Ecosystem preservation awareness needed in Omaheke

25 Jun 2014 17:30pm
GOBABIS, 25 JUN (NAMPA) - Extensive awareness on the importance of maintaining a healthy ecosystem by avoiding cutting down trees and preserving the country's endangered species is lacking in the Omaheke Region.
Peter-Hain Kazapua, a tourism entrepreneur and conservation enthusiast, told Nampa in an interview on Wednesday that more needs to be done to raise awareness on the importance of maintaining a healthy balance in the ecosystem, as many inhabitants of this region still lag behind in nature conservation awareness.
Kazapua said the age-old hunting and gathering lifestyle of many inhabitants of the Omaheke Region, which was mostly nomadic in nature, had made it normal to hunt down animals for the pot, while the cutting down of trees for household use has also become an accepted norm.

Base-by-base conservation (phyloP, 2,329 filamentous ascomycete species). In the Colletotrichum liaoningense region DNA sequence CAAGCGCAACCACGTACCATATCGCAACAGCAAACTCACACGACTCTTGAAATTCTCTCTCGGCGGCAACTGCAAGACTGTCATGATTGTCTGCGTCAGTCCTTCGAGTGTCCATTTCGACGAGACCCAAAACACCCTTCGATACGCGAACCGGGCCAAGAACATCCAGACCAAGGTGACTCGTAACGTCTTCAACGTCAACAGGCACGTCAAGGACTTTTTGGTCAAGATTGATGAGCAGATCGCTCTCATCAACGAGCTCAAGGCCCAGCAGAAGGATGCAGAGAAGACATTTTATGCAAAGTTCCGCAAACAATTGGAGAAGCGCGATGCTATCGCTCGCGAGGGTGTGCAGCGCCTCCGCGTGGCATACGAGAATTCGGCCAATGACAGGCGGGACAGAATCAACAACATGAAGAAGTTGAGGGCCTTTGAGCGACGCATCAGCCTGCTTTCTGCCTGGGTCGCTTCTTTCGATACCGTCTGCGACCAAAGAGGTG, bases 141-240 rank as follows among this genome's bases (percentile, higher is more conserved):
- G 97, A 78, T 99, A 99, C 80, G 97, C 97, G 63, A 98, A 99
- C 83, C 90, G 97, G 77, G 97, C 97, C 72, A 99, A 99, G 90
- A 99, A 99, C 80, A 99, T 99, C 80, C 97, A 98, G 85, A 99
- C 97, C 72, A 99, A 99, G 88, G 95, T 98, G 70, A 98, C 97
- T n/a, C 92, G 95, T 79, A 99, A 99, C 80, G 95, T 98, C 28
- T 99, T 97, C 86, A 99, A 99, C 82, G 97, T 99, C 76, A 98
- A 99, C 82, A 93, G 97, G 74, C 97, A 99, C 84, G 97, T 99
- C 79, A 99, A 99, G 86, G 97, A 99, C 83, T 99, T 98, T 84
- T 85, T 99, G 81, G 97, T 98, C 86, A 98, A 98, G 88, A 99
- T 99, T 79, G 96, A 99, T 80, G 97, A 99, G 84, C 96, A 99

The tourism entrepreneur, who owns and manages a tour company at Gobabis, said many of the animals and tree species being brought down are often endangered and, therefore, protected species.
“It has become increasingly difficult to make people understand that they are not allowed to hunt down certain animals or chop down certain trees, as people have been doing this practise for ages. For instance, camel thorn tree trunks have become popular in household fencing due to its strength. What many do not know is that certain species of this somewhat popular tree in our region are protected,” he said.
Despite not hosting a large variety of wild animals, the Omaheke Region is home to a large variety of bird species, while many reptiles are also indigenous to Omaheke.
Kazapua thus called for a concerted effort amongst various stakeholders in the tourism and nature conservation fields to educate the inhabitants of this region on nature conservation.
“We need to inform people correctly on what are the acceptable practices and what practices are harmful to our ecosystem. We need to speak with one voice in order to be heard by the communities,” he said.
(NAMPA)
CT/ND